The fall spot run along the South Carolina coast is often followed by the best flounder fishing of the year.

    The spot run each fall causes a lot of excitement along the Grand Strand, and few are immune to the frenzy of the tasty panfish. J Baisch of Fishful Thinking Charters in Murrells Inlet also gets excited about the annual migration, but it’s not because of what’s in front. It’s what’s behind. 

    Consistent weather patterns and big, hungry fish make October a great time to target crappie on Santee Cooper’s Lake Marion.

    The long rod bowed into a deep, inverted “U” as another slab crappie was swung aboard the boat. Guide Buster Rush grabbed his client’s fish and sized it up.

    “This one’s nearly 16 inches long, and is a thick-bodied crappie,” he said. “If we keep this one, we’re limited and done for the day.”

    Wahoo provide bluewater fishermen out of Morehead City with plenty of Autumn action.

    Tailgates. Pigskins. Orange leaves. Cool mornings. Bonfires. Hoodies. These are all signs of fall. For the offshore angler that pushes beyond the beaches on a cool, late September or early October morning, there is another marker of the changing of the season: wahoo.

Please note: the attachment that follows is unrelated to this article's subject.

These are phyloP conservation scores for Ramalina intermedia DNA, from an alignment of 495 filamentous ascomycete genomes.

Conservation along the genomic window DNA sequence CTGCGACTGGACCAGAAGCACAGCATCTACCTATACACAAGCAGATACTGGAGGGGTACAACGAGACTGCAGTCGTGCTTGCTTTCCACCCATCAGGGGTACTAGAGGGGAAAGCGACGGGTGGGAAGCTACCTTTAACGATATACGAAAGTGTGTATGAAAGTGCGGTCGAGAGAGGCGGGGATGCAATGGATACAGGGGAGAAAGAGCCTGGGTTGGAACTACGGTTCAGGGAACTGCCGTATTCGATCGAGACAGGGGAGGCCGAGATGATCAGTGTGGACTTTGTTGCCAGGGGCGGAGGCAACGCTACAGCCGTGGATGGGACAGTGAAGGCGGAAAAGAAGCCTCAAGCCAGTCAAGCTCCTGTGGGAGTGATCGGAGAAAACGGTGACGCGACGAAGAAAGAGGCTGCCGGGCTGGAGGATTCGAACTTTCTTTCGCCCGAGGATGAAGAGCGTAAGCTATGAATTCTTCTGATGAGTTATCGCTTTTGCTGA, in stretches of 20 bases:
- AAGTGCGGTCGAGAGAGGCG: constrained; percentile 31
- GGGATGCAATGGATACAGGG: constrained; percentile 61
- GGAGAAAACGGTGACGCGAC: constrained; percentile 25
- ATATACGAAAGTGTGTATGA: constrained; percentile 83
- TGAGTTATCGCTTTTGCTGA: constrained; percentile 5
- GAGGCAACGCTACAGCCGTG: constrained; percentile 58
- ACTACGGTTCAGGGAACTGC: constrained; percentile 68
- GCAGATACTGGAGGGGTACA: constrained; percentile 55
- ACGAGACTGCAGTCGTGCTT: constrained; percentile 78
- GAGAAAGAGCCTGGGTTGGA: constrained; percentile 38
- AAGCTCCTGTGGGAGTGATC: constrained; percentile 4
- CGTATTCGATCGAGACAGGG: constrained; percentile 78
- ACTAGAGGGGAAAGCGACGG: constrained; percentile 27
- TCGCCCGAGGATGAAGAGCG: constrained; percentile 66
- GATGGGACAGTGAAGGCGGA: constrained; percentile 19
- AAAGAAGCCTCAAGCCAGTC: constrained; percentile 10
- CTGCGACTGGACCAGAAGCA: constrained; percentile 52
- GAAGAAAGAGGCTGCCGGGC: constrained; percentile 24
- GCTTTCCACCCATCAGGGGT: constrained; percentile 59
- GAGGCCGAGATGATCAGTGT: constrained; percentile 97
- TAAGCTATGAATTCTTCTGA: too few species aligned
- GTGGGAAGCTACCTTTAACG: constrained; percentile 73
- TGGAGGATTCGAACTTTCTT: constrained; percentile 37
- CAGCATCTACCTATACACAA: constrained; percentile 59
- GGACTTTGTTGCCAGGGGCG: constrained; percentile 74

Extra protection in 2014 has jump-started great Swansboro speckled trout fishing.

    Fred Slann, a guide from New Bern, his friend Chris Walker of Sea Island, N.J., and a visiting writer had one of the most fantastic trout-fishing days ever 10 Octobers ago in the North River east of Beaufort.

    Look in 30-foot depths around flooded, standing timber for best fall striper results on Lake Hartwell.

    When it comes to filling a cooler with striped bass from Lake Hartwell, October is a tough month to beat. The water temperature falls to a point where the hard-fighting fish seem invigorated, and that’s good news for guides like Steve Pietrykowski of Fishski Business, who fishes hundreds of days a year on the 56,000-acre reservoir.

    There will be plenty of chances for hunters to put their eyes on deer this month, if they pick the right stand locations, have their weapons shooting straight, and know what to do before and after the shot.